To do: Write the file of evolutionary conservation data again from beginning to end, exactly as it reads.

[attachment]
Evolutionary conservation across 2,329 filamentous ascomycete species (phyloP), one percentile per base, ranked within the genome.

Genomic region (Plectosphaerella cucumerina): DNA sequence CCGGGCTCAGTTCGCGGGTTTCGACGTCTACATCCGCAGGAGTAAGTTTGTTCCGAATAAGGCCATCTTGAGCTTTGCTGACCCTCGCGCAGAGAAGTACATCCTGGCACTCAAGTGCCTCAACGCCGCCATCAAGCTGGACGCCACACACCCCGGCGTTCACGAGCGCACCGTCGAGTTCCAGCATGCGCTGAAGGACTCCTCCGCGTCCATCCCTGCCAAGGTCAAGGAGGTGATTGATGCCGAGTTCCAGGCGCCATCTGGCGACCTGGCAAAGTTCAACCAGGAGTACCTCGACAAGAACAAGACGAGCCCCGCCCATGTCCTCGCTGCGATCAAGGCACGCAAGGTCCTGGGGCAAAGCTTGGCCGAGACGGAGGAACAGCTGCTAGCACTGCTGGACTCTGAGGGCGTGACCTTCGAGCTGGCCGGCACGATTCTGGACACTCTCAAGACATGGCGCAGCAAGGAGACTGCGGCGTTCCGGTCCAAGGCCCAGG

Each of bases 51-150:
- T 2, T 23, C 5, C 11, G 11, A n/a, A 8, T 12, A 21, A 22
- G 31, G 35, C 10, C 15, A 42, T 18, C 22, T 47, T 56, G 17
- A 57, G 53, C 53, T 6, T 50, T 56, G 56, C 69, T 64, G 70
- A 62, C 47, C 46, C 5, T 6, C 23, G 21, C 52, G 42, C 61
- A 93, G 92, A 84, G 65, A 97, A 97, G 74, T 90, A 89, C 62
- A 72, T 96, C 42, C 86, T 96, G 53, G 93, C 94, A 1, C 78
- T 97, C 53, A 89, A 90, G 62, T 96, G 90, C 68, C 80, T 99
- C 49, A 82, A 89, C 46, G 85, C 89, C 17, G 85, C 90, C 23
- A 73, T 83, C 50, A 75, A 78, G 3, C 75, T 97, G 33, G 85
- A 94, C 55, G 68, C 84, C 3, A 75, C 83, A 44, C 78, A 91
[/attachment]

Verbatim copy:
Evolutionary conservation across 2,329 filamentous ascomycete species (phyloP), one percentile per base, ranked within the genome.

Genomic region (Plectosphaerella cucumerina): DNA sequence CCGGGCTCAGTTCGCGGGTTTCGACGTCTACATCCGCAGGAGTAAGTTTGTTCCGAATAAGGCCATCTTGAGCTTTGCTGACCCTCGCGCAGAGAAGTACATCCTGGCACTCAAGTGCCTCAACGCCGCCATCAAGCTGGACGCCACACACCCCGGCGTTCACGAGCGCACCGTCGAGTTCCAGCATGCGCTGAAGGACTCCTCCGCGTCCATCCCTGCCAAGGTCAAGGAGGTGATTGATGCCGAGTTCCAGGCGCCATCTGGCGACCTGGCAAAGTTCAACCAGGAGTACCTCGACAAGAACAAGACGAGCCCCGCCCATGTCCTCGCTGCGATCAAGGCACGCAAGGTCCTGGGGCAAAGCTTGGCCGAGACGGAGGAACAGCTGCTAGCACTGCTGGACTCTGAGGGCGTGACCTTCGAGCTGGCCGGCACGATTCTGGACACTCTCAAGACATGGCGCAGCAAGGAGACTGCGGCGTTCCGGTCCAAGGCCCAGG

Each of bases 51-150:
- T 2, T 23, C 5, C 11, G 11, A n/a, A 8, T 12, A 21, A 22
- G 31, G 35, C 10, C 15, A 42, T 18, C 22, T 47, T 56, G 17
- A 57, G 53, C 53, T 6, T 50, T 56, G 56, C 69, T 64, G 70
- A 62, C 47, C 46, C 5, T 6, C 23, G 21, C 52, G 42, C 61
- A 93, G 92, A 84, G 65, A 97, A 97, G 74, T 90, A 89, C 62
- A 72, T 96, C 42, C 86, T 96, G 53, G 93, C 94, A 1, C 78
- T 97, C 53, A 89, A 90, G 62, T 96, G 90, C 68, C 80, T 99
- C 49, A 82, A 89, C 46, G 85, C 89, C 17, G 85, C 90, C 23
- A 73, T 83, C 50, A 75, A 78, G 3, C 75, T 97, G 33, G 85
- A 94, C 55, G 68, C 84, C 3, A 75, C 83, A 44, C 78, A 91